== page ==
Friday, November 7, 2014

What is immigration waiver

Many people have called or written to ask whether they can stay in U.S after they were in trouble with laws, even after they have had a deportation order. The answer is as always, it depends. Here is why. 
You must meet certain requirements of laws if you want to enter the U.S. to live, work or study.    If you committed certain crimes in your home country or in the U.S. you will be considered not qualified, or in legal term,  inadmissible. However, under certain circumstances, US government is willing to overlook your bad history and still allow you to enter. This is called a waiver. 
Of course, the waiver is not given automatically and you have to apply for with preponderance of evidence that you are worthy. Nevertheless, if your crime(s) are murder, torture, aggravated felonies, money laundering or for violations of any other law regarding controlled substances (including trafficking), no waiver will be given to you regardless.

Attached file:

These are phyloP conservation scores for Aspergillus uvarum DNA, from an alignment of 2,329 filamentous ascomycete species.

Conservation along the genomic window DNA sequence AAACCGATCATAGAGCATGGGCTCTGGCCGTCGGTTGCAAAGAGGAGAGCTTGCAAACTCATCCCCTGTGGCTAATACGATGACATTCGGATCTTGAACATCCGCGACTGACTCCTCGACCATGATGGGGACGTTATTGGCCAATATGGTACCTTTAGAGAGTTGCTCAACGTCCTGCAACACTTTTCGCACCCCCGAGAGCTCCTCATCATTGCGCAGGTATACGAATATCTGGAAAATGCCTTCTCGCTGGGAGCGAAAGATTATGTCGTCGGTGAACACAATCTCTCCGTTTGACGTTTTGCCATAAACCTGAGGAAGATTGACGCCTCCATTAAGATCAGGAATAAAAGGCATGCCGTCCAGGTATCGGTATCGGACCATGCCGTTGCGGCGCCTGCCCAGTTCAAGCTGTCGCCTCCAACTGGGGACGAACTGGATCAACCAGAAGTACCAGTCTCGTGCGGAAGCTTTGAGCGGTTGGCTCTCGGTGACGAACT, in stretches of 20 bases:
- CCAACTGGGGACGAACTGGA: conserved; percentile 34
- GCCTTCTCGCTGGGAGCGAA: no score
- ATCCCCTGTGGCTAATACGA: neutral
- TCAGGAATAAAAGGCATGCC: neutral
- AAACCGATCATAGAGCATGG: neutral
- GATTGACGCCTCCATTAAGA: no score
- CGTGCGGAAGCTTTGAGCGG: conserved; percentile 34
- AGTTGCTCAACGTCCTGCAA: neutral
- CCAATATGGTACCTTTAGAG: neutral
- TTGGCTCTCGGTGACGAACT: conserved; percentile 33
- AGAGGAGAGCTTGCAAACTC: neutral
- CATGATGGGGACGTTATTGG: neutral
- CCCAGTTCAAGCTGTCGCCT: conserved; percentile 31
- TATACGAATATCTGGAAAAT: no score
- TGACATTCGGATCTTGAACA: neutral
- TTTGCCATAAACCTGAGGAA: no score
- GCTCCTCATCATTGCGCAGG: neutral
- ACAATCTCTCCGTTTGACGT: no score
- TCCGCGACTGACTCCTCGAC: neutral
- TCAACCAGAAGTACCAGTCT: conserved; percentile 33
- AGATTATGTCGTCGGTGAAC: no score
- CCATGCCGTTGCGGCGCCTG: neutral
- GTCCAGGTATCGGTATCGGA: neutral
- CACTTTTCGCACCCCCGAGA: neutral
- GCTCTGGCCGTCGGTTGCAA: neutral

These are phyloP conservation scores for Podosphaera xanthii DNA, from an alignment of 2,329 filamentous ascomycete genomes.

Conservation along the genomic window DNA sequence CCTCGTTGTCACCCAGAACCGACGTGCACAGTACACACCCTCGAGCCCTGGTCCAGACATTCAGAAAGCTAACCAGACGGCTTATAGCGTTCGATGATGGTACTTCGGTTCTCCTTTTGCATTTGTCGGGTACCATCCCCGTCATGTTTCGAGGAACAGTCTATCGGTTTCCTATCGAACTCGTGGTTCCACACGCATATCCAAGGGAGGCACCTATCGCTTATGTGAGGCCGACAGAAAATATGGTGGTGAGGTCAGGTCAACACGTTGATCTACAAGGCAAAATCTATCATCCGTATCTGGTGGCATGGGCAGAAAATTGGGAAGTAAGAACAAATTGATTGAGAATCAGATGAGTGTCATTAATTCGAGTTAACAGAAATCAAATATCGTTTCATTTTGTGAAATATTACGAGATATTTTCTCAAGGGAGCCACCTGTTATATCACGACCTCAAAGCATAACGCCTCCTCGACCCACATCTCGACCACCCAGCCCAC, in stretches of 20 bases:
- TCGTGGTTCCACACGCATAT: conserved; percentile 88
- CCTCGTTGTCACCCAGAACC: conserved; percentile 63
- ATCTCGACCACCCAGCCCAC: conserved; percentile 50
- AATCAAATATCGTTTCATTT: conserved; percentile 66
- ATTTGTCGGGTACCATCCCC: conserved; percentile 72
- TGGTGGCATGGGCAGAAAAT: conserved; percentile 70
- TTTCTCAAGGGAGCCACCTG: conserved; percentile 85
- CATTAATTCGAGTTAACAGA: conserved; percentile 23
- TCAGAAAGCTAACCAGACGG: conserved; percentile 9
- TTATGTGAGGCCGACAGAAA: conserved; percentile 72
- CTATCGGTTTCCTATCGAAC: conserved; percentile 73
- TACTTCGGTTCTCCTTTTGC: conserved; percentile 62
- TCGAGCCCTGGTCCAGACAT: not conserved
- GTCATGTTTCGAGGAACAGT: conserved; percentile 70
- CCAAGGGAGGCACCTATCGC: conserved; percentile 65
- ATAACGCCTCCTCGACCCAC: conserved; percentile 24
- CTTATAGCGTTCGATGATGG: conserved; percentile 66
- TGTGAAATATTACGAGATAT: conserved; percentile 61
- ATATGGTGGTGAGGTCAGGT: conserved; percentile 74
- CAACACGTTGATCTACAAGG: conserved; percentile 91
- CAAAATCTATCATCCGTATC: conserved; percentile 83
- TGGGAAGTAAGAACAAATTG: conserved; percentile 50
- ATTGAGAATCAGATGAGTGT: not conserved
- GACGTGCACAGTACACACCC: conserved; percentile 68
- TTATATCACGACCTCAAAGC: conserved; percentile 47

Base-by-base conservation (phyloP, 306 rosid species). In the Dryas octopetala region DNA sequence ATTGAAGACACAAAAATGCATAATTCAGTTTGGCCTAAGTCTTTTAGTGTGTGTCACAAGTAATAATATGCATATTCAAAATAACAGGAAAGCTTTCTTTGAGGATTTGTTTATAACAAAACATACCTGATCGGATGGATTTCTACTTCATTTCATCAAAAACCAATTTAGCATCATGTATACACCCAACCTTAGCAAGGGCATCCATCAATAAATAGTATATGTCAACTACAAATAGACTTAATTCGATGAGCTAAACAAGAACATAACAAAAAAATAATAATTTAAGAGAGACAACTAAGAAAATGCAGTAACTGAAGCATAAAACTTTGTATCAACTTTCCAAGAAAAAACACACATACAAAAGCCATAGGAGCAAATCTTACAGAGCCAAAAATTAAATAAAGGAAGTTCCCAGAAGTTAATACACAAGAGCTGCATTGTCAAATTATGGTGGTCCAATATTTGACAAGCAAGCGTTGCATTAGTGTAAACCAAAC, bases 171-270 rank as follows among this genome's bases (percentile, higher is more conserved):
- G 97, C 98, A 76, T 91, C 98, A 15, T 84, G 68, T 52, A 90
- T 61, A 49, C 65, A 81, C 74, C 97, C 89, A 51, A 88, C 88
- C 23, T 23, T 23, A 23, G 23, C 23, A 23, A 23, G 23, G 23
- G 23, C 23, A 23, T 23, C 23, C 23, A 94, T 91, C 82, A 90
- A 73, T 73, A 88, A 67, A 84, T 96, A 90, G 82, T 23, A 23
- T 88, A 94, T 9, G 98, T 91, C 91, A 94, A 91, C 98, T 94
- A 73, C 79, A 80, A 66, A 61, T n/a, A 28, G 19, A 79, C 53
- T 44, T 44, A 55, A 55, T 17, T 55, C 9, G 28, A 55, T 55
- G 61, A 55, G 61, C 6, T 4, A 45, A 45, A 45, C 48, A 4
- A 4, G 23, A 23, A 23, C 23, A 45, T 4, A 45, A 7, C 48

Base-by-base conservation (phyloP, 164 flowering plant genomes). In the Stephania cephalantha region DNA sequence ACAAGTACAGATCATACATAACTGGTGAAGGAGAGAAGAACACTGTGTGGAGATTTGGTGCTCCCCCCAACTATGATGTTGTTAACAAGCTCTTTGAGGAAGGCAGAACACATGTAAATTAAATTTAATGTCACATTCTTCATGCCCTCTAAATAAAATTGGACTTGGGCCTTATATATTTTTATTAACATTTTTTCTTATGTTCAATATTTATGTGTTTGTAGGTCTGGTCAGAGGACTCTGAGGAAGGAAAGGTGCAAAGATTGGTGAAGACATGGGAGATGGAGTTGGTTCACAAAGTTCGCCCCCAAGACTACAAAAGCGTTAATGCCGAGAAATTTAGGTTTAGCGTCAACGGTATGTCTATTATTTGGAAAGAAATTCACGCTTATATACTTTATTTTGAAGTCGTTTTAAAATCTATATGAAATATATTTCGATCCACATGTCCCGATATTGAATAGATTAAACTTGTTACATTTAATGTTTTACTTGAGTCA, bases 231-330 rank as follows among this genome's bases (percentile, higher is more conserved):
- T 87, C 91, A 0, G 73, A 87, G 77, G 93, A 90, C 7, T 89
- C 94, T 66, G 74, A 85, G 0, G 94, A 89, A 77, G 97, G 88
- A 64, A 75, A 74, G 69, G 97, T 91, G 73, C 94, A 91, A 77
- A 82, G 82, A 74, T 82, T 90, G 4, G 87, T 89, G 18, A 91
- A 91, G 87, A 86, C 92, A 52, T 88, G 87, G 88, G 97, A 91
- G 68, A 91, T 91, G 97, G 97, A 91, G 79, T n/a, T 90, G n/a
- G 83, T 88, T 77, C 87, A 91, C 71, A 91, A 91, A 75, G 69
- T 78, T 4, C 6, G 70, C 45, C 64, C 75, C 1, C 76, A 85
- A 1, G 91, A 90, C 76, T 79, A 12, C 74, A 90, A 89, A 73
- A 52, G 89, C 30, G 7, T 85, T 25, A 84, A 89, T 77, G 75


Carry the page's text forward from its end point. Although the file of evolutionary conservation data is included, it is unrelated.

Generally, most applicants will need to show extreme hardship to a U.S. citizen or LPR family member. Note,  the INA does not define extreme hardship and the officer reviewing your case has broad discretion in deciding whether your qualifying relative’s circumstances constitute extreme hardship. Mere separation is not enough to show extreme hardship. Every case is unique and this is why it is important to have an immigration attorney that will take the time to know and understand your family. It is only through a relationship of trust and understanding that the best arguments can be made in your waiver application.